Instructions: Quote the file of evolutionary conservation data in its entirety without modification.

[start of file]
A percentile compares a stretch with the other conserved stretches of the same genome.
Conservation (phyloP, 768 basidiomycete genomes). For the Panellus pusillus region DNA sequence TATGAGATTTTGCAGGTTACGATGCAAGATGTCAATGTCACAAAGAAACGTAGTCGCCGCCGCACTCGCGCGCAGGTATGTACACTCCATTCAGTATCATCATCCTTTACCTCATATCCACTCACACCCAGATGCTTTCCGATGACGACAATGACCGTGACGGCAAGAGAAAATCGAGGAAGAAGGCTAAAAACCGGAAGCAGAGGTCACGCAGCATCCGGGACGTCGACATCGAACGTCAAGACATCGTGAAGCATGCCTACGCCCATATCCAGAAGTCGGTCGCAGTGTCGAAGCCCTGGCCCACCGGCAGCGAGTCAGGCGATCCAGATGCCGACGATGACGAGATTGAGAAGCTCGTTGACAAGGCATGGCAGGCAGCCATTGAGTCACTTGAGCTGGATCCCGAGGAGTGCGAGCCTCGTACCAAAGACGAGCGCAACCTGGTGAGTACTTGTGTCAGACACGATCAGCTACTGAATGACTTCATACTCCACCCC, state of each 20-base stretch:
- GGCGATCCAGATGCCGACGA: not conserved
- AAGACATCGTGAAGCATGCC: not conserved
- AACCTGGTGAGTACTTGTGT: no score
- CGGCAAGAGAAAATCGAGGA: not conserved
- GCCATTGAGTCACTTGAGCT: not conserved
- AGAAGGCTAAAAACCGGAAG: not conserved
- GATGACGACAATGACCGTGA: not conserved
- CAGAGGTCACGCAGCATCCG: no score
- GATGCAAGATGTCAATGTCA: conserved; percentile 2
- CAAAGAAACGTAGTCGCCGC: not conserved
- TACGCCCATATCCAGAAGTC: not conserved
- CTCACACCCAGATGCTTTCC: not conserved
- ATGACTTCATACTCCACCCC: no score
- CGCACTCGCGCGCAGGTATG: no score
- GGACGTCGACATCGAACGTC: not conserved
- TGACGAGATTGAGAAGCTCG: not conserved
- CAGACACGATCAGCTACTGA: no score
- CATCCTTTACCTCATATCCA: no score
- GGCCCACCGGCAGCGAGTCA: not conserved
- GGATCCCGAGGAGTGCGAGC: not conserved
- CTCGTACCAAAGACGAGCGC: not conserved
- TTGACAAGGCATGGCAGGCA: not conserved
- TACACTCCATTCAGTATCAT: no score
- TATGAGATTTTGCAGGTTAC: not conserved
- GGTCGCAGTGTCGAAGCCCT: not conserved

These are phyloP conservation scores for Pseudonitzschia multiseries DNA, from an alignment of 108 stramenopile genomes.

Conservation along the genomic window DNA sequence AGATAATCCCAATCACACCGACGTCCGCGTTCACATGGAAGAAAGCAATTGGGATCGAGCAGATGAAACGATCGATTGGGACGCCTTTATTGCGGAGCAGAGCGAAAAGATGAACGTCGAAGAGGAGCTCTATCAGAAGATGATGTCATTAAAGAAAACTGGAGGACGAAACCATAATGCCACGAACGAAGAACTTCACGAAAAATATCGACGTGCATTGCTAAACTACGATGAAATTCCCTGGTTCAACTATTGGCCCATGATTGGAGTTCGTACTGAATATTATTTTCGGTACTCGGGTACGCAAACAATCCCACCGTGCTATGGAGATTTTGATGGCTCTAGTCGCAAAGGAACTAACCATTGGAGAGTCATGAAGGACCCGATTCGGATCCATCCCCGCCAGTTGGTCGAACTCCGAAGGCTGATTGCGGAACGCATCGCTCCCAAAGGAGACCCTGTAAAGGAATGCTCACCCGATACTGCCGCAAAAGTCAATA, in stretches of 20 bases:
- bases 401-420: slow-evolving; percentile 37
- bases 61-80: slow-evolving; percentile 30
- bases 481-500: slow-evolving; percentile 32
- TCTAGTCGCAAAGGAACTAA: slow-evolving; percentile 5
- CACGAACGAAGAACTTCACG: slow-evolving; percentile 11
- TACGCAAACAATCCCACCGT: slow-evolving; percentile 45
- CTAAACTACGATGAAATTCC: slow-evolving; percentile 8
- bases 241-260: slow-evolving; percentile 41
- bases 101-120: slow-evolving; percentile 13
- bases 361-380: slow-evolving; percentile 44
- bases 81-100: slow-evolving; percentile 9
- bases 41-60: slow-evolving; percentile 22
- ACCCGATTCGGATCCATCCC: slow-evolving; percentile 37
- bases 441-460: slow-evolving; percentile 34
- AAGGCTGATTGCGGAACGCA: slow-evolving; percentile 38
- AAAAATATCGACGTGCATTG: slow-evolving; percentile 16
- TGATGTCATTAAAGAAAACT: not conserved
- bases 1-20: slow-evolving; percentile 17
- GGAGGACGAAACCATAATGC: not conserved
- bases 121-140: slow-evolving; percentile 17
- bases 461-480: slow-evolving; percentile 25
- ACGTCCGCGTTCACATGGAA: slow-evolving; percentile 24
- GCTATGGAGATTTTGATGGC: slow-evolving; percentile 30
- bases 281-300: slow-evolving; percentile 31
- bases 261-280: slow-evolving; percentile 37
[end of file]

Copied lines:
A percentile compares a stretch with the other conserved stretches of the same genome.
Conservation (phyloP, 768 basidiomycete genomes). For the Panellus pusillus region DNA sequence TATGAGATTTTGCAGGTTACGATGCAAGATGTCAATGTCACAAAGAAACGTAGTCGCCGCCGCACTCGCGCGCAGGTATGTACACTCCATTCAGTATCATCATCCTTTACCTCATATCCACTCACACCCAGATGCTTTCCGATGACGACAATGACCGTGACGGCAAGAGAAAATCGAGGAAGAAGGCTAAAAACCGGAAGCAGAGGTCACGCAGCATCCGGGACGTCGACATCGAACGTCAAGACATCGTGAAGCATGCCTACGCCCATATCCAGAAGTCGGTCGCAGTGTCGAAGCCCTGGCCCACCGGCAGCGAGTCAGGCGATCCAGATGCCGACGATGACGAGATTGAGAAGCTCGTTGACAAGGCATGGCAGGCAGCCATTGAGTCACTTGAGCTGGATCCCGAGGAGTGCGAGCCTCGTACCAAAGACGAGCGCAACCTGGTGAGTACTTGTGTCAGACACGATCAGCTACTGAATGACTTCATACTCCACCCC, state of each 20-base stretch:
- GGCGATCCAGATGCCGACGA: not conserved
- AAGACATCGTGAAGCATGCC: not conserved
- AACCTGGTGAGTACTTGTGT: no score
- CGGCAAGAGAAAATCGAGGA: not conserved
- GCCATTGAGTCACTTGAGCT: not conserved
- AGAAGGCTAAAAACCGGAAG: not conserved
- GATGACGACAATGACCGTGA: not conserved
- CAGAGGTCACGCAGCATCCG: no score
- GATGCAAGATGTCAATGTCA: conserved; percentile 2
- CAAAGAAACGTAGTCGCCGC: not conserved
- TACGCCCATATCCAGAAGTC: not conserved
- CTCACACCCAGATGCTTTCC: not conserved
- ATGACTTCATACTCCACCCC: no score
- CGCACTCGCGCGCAGGTATG: no score
- GGACGTCGACATCGAACGTC: not conserved
- TGACGAGATTGAGAAGCTCG: not conserved
- CAGACACGATCAGCTACTGA: no score
- CATCCTTTACCTCATATCCA: no score
- GGCCCACCGGCAGCGAGTCA: not conserved
- GGATCCCGAGGAGTGCGAGC: not conserved
- CTCGTACCAAAGACGAGCGC: not conserved
- TTGACAAGGCATGGCAGGCA: not conserved
- TACACTCCATTCAGTATCAT: no score
- TATGAGATTTTGCAGGTTAC: not conserved
- GGTCGCAGTGTCGAAGCCCT: not conserved

These are phyloP conservation scores for Pseudonitzschia multiseries DNA, from an alignment of 108 stramenopile genomes.

Conservation along the genomic window DNA sequence AGATAATCCCAATCACACCGACGTCCGCGTTCACATGGAAGAAAGCAATTGGGATCGAGCAGATGAAACGATCGATTGGGACGCCTTTATTGCGGAGCAGAGCGAAAAGATGAACGTCGAAGAGGAGCTCTATCAGAAGATGATGTCATTAAAGAAAACTGGAGGACGAAACCATAATGCCACGAACGAAGAACTTCACGAAAAATATCGACGTGCATTGCTAAACTACGATGAAATTCCCTGGTTCAACTATTGGCCCATGATTGGAGTTCGTACTGAATATTATTTTCGGTACTCGGGTACGCAAACAATCCCACCGTGCTATGGAGATTTTGATGGCTCTAGTCGCAAAGGAACTAACCATTGGAGAGTCATGAAGGACCCGATTCGGATCCATCCCCGCCAGTTGGTCGAACTCCGAAGGCTGATTGCGGAACGCATCGCTCCCAAAGGAGACCCTGTAAAGGAATGCTCACCCGATACTGCCGCAAAAGTCAATA, in stretches of 20 bases:
- bases 401-420: slow-evolving; percentile 37
- bases 61-80: slow-evolving; percentile 30
- bases 481-500: slow-evolving; percentile 32
- TCTAGTCGCAAAGGAACTAA: slow-evolving; percentile 5
- CACGAACGAAGAACTTCACG: slow-evolving; percentile 11
- TACGCAAACAATCCCACCGT: slow-evolving; percentile 45
- CTAAACTACGATGAAATTCC: slow-evolving; percentile 8
- bases 241-260: slow-evolving; percentile 41
- bases 101-120: slow-evolving; percentile 13
- bases 361-380: slow-evolving; percentile 44
- bases 81-100: slow-evolving; percentile 9
- bases 41-60: slow-evolving; percentile 22
- ACCCGATTCGGATCCATCCC: slow-evolving; percentile 37
- bases 441-460: slow-evolving; percentile 34
- AAGGCTGATTGCGGAACGCA: slow-evolving; percentile 38
- AAAAATATCGACGTGCATTG: slow-evolving; percentile 16
- TGATGTCATTAAAGAAAACT: not conserved
- bases 1-20: slow-evolving; percentile 17
- GGAGGACGAAACCATAATGC: not conserved
- bases 121-140: slow-evolving; percentile 17
- bases 461-480: slow-evolving; percentile 25
- ACGTCCGCGTTCACATGGAA: slow-evolving; percentile 24
- GCTATGGAGATTTTGATGGC: slow-evolving; percentile 30
- bases 281-300: slow-evolving; percentile 31
- bases 261-280: slow-evolving; percentile 37